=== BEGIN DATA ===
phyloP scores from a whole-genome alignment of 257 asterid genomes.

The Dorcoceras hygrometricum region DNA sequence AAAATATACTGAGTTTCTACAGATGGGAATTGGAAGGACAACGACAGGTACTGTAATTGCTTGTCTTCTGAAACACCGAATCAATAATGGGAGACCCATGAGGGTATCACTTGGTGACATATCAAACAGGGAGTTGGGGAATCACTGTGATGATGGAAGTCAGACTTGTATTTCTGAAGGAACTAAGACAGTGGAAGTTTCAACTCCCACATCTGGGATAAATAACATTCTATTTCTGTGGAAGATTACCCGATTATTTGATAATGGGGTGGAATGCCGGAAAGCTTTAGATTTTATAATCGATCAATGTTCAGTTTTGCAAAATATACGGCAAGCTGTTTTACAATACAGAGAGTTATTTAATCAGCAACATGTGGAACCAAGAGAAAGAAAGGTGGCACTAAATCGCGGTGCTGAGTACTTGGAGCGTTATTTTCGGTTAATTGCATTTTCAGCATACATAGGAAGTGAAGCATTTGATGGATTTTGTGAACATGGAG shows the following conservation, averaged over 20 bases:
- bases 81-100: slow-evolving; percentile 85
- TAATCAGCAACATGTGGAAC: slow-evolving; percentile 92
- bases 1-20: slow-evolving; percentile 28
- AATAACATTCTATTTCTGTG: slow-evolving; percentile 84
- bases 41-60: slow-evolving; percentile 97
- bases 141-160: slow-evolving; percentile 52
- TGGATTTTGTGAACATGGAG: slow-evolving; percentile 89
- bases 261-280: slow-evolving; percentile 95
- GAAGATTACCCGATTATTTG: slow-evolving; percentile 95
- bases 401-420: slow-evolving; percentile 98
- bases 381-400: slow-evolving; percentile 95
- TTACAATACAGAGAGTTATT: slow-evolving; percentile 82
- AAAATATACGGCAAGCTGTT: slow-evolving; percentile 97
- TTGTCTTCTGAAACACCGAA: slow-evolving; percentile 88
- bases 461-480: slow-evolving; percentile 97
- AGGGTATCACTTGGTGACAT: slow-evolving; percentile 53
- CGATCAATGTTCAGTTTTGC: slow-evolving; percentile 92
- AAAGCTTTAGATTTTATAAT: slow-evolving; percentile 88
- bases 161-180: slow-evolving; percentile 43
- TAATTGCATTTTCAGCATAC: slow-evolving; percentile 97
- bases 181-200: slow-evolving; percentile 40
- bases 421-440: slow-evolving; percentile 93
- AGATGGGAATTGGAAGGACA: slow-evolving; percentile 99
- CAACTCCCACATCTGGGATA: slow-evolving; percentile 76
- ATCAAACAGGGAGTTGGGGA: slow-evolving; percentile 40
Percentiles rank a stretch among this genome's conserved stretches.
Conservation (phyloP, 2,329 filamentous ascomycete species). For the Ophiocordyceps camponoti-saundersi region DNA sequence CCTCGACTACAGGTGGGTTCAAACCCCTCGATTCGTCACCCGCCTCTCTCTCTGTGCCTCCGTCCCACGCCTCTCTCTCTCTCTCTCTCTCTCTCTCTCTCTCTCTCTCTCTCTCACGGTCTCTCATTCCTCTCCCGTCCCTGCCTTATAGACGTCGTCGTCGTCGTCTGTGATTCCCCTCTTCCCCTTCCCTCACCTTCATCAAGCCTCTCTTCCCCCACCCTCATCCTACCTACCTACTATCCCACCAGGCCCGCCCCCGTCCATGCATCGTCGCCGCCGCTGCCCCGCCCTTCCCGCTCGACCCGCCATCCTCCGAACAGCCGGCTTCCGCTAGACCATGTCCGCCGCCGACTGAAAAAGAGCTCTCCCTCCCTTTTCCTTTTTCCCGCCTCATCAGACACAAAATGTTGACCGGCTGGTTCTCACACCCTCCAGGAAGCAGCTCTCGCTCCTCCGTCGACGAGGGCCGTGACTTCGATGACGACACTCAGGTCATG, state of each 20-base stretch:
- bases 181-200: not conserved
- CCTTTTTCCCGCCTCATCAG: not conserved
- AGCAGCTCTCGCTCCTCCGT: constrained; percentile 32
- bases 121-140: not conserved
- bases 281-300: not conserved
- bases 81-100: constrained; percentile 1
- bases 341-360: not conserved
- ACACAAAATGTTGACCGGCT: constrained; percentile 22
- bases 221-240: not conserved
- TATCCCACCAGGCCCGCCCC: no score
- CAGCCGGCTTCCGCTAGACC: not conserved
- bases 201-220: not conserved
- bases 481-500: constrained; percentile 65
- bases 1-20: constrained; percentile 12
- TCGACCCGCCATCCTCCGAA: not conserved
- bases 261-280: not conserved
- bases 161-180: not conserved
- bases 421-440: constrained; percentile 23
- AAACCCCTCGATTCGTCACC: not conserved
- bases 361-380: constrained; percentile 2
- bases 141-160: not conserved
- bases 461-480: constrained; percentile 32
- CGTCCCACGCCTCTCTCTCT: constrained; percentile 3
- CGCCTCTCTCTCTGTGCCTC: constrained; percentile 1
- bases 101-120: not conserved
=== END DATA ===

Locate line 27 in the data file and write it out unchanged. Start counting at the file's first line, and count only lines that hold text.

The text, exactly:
- ATCAAACAGGGAGTTGGGGA: slow-evolving; percentile 40